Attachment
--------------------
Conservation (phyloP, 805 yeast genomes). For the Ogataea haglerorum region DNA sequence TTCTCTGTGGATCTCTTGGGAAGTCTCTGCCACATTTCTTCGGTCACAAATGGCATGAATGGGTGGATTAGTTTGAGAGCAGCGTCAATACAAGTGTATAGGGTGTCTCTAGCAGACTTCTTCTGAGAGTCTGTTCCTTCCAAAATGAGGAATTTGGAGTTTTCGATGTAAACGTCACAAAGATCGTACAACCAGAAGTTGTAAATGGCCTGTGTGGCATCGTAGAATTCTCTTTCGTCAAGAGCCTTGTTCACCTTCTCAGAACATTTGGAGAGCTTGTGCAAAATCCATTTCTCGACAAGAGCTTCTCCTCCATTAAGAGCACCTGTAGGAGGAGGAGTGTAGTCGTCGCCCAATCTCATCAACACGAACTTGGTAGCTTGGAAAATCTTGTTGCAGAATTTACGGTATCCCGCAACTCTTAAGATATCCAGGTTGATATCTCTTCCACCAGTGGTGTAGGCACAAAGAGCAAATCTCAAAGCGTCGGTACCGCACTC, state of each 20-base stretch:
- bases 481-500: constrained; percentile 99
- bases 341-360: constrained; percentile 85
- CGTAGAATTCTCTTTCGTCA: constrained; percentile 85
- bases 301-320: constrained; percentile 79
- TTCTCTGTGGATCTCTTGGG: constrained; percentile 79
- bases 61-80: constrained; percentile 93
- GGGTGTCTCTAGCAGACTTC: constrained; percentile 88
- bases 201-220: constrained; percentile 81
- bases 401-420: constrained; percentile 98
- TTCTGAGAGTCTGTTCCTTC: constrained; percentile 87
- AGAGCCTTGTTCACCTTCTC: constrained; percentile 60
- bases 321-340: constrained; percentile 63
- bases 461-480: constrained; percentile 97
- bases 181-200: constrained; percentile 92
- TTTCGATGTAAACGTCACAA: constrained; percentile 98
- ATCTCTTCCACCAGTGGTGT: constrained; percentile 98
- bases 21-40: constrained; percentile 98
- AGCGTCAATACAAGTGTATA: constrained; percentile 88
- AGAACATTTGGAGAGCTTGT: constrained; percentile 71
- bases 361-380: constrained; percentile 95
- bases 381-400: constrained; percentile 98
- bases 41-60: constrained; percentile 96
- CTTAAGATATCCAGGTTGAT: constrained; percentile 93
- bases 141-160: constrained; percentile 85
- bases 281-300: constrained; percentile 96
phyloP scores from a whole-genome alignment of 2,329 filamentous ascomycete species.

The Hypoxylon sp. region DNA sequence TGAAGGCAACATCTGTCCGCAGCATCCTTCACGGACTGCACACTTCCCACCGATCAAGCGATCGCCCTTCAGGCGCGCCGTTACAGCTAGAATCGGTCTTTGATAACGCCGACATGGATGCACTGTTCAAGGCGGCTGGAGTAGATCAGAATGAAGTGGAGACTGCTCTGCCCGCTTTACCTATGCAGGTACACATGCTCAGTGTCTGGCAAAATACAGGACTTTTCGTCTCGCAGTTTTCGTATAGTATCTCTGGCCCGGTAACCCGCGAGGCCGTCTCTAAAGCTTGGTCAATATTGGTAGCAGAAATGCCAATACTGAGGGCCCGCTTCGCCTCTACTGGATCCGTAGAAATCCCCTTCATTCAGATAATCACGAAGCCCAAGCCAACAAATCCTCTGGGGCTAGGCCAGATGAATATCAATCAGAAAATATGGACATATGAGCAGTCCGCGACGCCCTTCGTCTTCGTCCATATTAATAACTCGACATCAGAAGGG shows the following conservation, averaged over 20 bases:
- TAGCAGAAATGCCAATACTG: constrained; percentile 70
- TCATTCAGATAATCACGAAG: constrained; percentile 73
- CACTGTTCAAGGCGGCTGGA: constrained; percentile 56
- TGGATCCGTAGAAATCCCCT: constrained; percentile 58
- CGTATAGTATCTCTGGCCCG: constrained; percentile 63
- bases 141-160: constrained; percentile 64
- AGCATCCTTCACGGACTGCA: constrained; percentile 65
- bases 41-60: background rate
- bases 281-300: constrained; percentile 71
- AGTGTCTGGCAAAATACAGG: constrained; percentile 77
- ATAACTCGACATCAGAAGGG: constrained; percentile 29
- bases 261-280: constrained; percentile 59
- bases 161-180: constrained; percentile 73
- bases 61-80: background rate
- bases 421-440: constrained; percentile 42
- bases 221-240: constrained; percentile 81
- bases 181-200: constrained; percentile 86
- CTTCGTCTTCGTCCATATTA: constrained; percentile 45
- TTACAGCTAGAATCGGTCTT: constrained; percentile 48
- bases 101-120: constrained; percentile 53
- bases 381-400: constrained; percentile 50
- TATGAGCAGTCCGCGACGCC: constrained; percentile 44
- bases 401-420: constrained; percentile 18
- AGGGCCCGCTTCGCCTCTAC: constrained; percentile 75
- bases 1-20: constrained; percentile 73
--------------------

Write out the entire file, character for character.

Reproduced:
Conservation (phyloP, 805 yeast genomes). For the Ogataea haglerorum region DNA sequence TTCTCTGTGGATCTCTTGGGAAGTCTCTGCCACATTTCTTCGGTCACAAATGGCATGAATGGGTGGATTAGTTTGAGAGCAGCGTCAATACAAGTGTATAGGGTGTCTCTAGCAGACTTCTTCTGAGAGTCTGTTCCTTCCAAAATGAGGAATTTGGAGTTTTCGATGTAAACGTCACAAAGATCGTACAACCAGAAGTTGTAAATGGCCTGTGTGGCATCGTAGAATTCTCTTTCGTCAAGAGCCTTGTTCACCTTCTCAGAACATTTGGAGAGCTTGTGCAAAATCCATTTCTCGACAAGAGCTTCTCCTCCATTAAGAGCACCTGTAGGAGGAGGAGTGTAGTCGTCGCCCAATCTCATCAACACGAACTTGGTAGCTTGGAAAATCTTGTTGCAGAATTTACGGTATCCCGCAACTCTTAAGATATCCAGGTTGATATCTCTTCCACCAGTGGTGTAGGCACAAAGAGCAAATCTCAAAGCGTCGGTACCGCACTC, state of each 20-base stretch:
- bases 481-500: constrained; percentile 99
- bases 341-360: constrained; percentile 85
- CGTAGAATTCTCTTTCGTCA: constrained; percentile 85
- bases 301-320: constrained; percentile 79
- TTCTCTGTGGATCTCTTGGG: constrained; percentile 79
- bases 61-80: constrained; percentile 93
- GGGTGTCTCTAGCAGACTTC: constrained; percentile 88
- bases 201-220: constrained; percentile 81
- bases 401-420: constrained; percentile 98
- TTCTGAGAGTCTGTTCCTTC: constrained; percentile 87
- AGAGCCTTGTTCACCTTCTC: constrained; percentile 60
- bases 321-340: constrained; percentile 63
- bases 461-480: constrained; percentile 97
- bases 181-200: constrained; percentile 92
- TTTCGATGTAAACGTCACAA: constrained; percentile 98
- ATCTCTTCCACCAGTGGTGT: constrained; percentile 98
- bases 21-40: constrained; percentile 98
- AGCGTCAATACAAGTGTATA: constrained; percentile 88
- AGAACATTTGGAGAGCTTGT: constrained; percentile 71
- bases 361-380: constrained; percentile 95
- bases 381-400: constrained; percentile 98
- bases 41-60: constrained; percentile 96
- CTTAAGATATCCAGGTTGAT: constrained; percentile 93
- bases 141-160: constrained; percentile 85
- bases 281-300: constrained; percentile 96
phyloP scores from a whole-genome alignment of 2,329 filamentous ascomycete species.

The Hypoxylon sp. region DNA sequence TGAAGGCAACATCTGTCCGCAGCATCCTTCACGGACTGCACACTTCCCACCGATCAAGCGATCGCCCTTCAGGCGCGCCGTTACAGCTAGAATCGGTCTTTGATAACGCCGACATGGATGCACTGTTCAAGGCGGCTGGAGTAGATCAGAATGAAGTGGAGACTGCTCTGCCCGCTTTACCTATGCAGGTACACATGCTCAGTGTCTGGCAAAATACAGGACTTTTCGTCTCGCAGTTTTCGTATAGTATCTCTGGCCCGGTAACCCGCGAGGCCGTCTCTAAAGCTTGGTCAATATTGGTAGCAGAAATGCCAATACTGAGGGCCCGCTTCGCCTCTACTGGATCCGTAGAAATCCCCTTCATTCAGATAATCACGAAGCCCAAGCCAACAAATCCTCTGGGGCTAGGCCAGATGAATATCAATCAGAAAATATGGACATATGAGCAGTCCGCGACGCCCTTCGTCTTCGTCCATATTAATAACTCGACATCAGAAGGG shows the following conservation, averaged over 20 bases:
- TAGCAGAAATGCCAATACTG: constrained; percentile 70
- TCATTCAGATAATCACGAAG: constrained; percentile 73
- CACTGTTCAAGGCGGCTGGA: constrained; percentile 56
- TGGATCCGTAGAAATCCCCT: constrained; percentile 58
- CGTATAGTATCTCTGGCCCG: constrained; percentile 63
- bases 141-160: constrained; percentile 64
- AGCATCCTTCACGGACTGCA: constrained; percentile 65
- bases 41-60: background rate
- bases 281-300: constrained; percentile 71
- AGTGTCTGGCAAAATACAGG: constrained; percentile 77
- ATAACTCGACATCAGAAGGG: constrained; percentile 29
- bases 261-280: constrained; percentile 59
- bases 161-180: constrained; percentile 73
- bases 61-80: background rate
- bases 421-440: constrained; percentile 42
- bases 221-240: constrained; percentile 81
- bases 181-200: constrained; percentile 86
- CTTCGTCTTCGTCCATATTA: constrained; percentile 45
- TTACAGCTAGAATCGGTCTT: constrained; percentile 48
- bases 101-120: constrained; percentile 53
- bases 381-400: constrained; percentile 50
- TATGAGCAGTCCGCGACGCC: constrained; percentile 44
- bases 401-420: constrained; percentile 18
- AGGGCCCGCTTCGCCTCTAC: constrained; percentile 75
- bases 1-20: constrained; percentile 73